Finally, while some people saw the acquisition as moving Google one step closer to world domination, what it really showed was:
  1. Google can be sneaky in its dealings.
  2. Google doesn't have the users' best interests in mind.
  3. We cannot have an illusion over the permanence of any content.
Sadly, every day we all become more reliant on Google. Google, however, is not some government agency that receives public oversight. Google is a large for-profit company. If it becomes the center of all of our universes (whether we like it or not), it will make a profit.

BTW on the gossipy side of things, this blog, Gawker, carries news tidbits about Google that some might find interesting (e.g., which executives are leaving the company like Doug Bowman).

Thanks to Rod Nelson for alerting me to the Paper of Record story. Rod, sorry that it took me so long to dig into it.

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First Monday Podcast: Maureen O'Sullivan on Copyright

Last year, Maureen O'Sullivan, author of “Creative Commons and Contemporary Copyright”, was interviewed by the First Monday Podcast team to discuss copyright and the potential of the Creative Commons. Both the podcast (7.76MB, 16:58) and the transcript are available online.

Although recorded in the UK, the podcast talks mentions situations in the U.S. The 17 minutes go fast and you might find yourself "rewinding" in order to take a second listen.

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Friday, July 10, 2009

Newspaper digitization

I'm going through notes from various conferences I attended this spring and have come across notes from a session at the Society of Ohio Archivists Annual Conference where members of the Ohio Historical Society talked about newspaper digitization. They began this past winter on a two-year newspaper digitization program under the auspices of "Chronicling America". Here are my notes:
  • Newspapers have not had a standard format over the years, which makes them more difficult to digitize.
  • Chronicling America is using a standard set of practices that were outlined by the National Digital Newspaper Program (NDNP).
  • Ohio Historical Society is selecting one newspaper from each of its 10 regions.
  • Difficulties have included copyright on the microfilm as well as some technology concerns.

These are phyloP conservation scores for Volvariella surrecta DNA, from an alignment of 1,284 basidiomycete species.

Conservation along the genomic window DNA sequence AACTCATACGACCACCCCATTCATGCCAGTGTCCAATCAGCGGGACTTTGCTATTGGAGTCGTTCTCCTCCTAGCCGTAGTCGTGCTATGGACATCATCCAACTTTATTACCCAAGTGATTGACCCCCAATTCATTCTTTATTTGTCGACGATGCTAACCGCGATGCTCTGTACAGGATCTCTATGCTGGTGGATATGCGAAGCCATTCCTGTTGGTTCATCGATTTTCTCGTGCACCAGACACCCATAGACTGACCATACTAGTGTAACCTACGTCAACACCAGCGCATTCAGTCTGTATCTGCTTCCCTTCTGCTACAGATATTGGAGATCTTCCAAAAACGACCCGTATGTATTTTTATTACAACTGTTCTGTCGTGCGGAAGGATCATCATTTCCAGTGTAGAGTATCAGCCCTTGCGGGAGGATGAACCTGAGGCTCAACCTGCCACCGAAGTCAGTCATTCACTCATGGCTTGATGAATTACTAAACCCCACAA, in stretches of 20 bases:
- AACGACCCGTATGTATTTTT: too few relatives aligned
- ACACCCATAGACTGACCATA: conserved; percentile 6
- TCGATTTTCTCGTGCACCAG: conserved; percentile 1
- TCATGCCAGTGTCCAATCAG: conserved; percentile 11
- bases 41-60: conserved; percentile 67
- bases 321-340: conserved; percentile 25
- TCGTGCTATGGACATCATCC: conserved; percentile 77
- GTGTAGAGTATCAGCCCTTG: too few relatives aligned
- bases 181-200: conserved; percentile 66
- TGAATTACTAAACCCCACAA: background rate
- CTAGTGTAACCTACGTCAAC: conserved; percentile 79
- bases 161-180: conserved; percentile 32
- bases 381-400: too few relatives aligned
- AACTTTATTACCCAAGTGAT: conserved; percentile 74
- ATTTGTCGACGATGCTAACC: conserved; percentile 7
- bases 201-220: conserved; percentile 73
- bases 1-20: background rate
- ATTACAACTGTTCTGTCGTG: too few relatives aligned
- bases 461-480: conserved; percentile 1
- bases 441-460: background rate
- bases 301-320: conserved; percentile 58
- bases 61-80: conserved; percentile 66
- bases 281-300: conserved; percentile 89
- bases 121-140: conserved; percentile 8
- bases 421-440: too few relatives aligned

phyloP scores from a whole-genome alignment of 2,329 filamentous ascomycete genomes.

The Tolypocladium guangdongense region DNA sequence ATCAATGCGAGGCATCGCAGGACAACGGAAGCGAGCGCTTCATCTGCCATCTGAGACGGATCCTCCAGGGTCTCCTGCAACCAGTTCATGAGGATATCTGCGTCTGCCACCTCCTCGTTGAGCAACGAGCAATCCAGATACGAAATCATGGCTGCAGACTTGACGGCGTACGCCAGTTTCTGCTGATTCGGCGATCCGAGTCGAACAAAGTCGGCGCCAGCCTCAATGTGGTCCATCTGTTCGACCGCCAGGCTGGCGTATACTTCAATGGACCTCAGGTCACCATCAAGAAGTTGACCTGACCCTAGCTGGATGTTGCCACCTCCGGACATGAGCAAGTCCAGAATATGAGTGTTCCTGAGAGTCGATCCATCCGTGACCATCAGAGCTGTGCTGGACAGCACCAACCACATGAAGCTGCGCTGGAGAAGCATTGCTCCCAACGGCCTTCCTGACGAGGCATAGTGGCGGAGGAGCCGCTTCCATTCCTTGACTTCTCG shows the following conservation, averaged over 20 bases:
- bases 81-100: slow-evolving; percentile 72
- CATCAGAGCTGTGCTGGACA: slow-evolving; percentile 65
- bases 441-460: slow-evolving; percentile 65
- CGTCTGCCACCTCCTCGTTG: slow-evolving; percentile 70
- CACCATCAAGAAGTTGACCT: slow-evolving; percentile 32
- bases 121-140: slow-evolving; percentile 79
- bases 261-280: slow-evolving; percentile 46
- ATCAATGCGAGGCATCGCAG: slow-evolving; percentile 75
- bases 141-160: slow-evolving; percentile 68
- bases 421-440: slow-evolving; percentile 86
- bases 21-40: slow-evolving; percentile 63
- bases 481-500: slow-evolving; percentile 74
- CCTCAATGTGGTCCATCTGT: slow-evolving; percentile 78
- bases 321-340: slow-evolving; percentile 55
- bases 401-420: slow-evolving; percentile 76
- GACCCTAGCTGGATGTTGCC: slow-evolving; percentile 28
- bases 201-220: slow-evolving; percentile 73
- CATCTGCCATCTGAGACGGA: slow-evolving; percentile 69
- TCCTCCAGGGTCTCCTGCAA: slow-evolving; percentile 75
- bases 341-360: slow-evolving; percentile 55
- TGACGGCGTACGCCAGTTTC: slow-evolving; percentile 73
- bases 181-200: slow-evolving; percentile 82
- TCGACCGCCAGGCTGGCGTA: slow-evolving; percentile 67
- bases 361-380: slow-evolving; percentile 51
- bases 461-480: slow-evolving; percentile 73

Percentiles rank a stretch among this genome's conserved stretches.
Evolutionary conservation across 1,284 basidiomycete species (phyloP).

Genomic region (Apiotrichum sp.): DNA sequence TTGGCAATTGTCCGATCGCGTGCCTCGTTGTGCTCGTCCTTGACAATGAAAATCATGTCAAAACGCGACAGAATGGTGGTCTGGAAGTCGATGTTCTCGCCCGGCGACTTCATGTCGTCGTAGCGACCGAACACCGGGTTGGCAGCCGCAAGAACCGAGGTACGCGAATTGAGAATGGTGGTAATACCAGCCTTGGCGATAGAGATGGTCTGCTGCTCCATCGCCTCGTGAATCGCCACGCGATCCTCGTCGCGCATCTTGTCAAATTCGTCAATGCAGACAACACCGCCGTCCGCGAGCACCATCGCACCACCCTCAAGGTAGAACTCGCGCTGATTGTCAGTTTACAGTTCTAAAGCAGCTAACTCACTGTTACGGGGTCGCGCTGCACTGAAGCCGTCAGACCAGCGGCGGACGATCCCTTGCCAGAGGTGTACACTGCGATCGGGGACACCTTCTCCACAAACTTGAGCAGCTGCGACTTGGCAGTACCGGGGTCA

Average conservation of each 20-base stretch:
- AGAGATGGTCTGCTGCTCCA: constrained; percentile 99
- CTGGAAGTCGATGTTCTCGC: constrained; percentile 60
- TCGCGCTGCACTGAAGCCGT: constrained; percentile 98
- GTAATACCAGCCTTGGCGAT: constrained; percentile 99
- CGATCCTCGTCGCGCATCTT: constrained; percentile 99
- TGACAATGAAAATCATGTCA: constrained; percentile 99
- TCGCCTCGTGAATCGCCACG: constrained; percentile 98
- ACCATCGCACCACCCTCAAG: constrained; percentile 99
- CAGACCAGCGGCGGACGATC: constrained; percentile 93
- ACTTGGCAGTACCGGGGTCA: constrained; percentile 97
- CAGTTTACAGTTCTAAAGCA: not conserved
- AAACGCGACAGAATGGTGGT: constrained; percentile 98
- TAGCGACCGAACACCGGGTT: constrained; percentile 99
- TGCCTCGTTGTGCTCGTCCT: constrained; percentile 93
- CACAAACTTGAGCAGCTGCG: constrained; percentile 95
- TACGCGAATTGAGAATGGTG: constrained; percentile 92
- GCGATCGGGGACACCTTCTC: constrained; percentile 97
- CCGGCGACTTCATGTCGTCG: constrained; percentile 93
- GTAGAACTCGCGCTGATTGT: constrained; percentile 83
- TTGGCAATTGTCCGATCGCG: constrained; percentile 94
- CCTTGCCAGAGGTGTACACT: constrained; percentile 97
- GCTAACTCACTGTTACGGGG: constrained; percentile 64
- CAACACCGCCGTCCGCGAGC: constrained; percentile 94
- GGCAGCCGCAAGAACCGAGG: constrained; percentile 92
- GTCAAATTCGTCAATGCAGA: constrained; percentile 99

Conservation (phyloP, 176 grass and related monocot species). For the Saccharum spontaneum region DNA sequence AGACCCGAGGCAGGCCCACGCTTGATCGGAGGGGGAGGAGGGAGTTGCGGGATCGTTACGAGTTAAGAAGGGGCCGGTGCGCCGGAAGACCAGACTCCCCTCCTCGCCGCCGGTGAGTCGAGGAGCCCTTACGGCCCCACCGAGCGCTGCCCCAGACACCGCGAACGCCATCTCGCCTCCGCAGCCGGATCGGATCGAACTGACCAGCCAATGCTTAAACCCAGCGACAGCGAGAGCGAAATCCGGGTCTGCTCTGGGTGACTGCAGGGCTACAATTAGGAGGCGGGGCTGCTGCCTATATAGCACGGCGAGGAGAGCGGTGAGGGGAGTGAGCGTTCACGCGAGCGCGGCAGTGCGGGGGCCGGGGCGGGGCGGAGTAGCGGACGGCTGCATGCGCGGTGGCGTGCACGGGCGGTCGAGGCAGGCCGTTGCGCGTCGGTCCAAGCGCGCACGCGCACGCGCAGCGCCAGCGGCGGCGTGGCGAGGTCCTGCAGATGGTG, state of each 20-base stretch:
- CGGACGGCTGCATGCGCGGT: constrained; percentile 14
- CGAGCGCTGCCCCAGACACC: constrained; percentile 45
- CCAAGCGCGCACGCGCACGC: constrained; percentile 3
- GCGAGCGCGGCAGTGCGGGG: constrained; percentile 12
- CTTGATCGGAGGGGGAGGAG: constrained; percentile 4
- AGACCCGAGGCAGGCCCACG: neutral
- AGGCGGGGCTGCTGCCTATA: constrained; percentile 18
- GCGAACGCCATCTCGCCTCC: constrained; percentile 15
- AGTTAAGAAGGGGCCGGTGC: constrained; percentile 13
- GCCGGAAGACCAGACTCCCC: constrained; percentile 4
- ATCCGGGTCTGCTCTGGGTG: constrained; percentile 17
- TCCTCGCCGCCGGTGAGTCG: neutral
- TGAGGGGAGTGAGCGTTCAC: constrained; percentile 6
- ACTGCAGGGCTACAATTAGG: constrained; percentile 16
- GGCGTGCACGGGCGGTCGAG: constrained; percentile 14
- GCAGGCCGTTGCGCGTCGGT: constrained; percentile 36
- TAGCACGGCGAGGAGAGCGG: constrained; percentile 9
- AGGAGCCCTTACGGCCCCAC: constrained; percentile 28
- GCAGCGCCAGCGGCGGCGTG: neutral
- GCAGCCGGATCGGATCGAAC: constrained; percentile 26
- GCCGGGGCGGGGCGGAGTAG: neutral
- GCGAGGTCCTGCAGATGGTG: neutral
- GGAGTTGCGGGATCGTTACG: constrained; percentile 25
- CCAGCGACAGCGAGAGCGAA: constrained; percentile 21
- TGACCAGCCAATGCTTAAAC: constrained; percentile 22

• They are doing three levels of quality control.
  • Scanning at 300-400 dpi, grayscale. They are creating TIFF file (master), then derivative files (PDF and JPEG200 files) as well as OCR'd text.
  • Metadata is being embedded into the files themselves so that the metadata can travel with the files. (As much metadata is embedded as possible.)
  • They are using descriptive, structural, administrative, technical and preservation metadata.
  • Rather than plain OCR, they are doing optical word recognition (OWR) which tries to predict what the word is not just what the characters are.
If this topic interests you, the Documents section of the project wiki contains links to both presentations the team did at the SOA Annual Conference.

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Ohio Newspaper Digitization Project Wiki

Using a wiki is not unique for documenting a project. However, if you've not thought about how to use one, then viewing this by the Ohio Newspaper Digitization Project may provide some inspiration. And if you surf the site, be sure to look under Documents for pointers to presentations and other materials.

Please note that this project is a work-in-progress. The first roll of microfilm (a sample) was digitized in December 2008.

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Thursday, July 09, 2009

New videos about Central Florida Memory

I've blogged about Central Florida Memory before and the promotional video they created. Since then, the Orange County Library System (OCLS) has brought the Central Florida Memory project to a new audience through an interactive exhibit built within the virtual world of Second Life (teleportation URL). OCLS has also created two videos about Central Florida Memory's presence in Second Life, which are below. In the videos:
Viewers follow the adventures of Nik Mortenwold (real world OCLS employee Nick Martinolich) as he explores a turn of the century Florida homestead complete with cracker house, barn, school house, and more. Nik interacts with the residents of the exhibit to learn more about their daily lives and routines.
It's nice to see Central Florida Memory to continue to think creatively!

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Wednesday, July 08, 2009

Blog post - DH2009: Digital Curiosities and Amateur Collections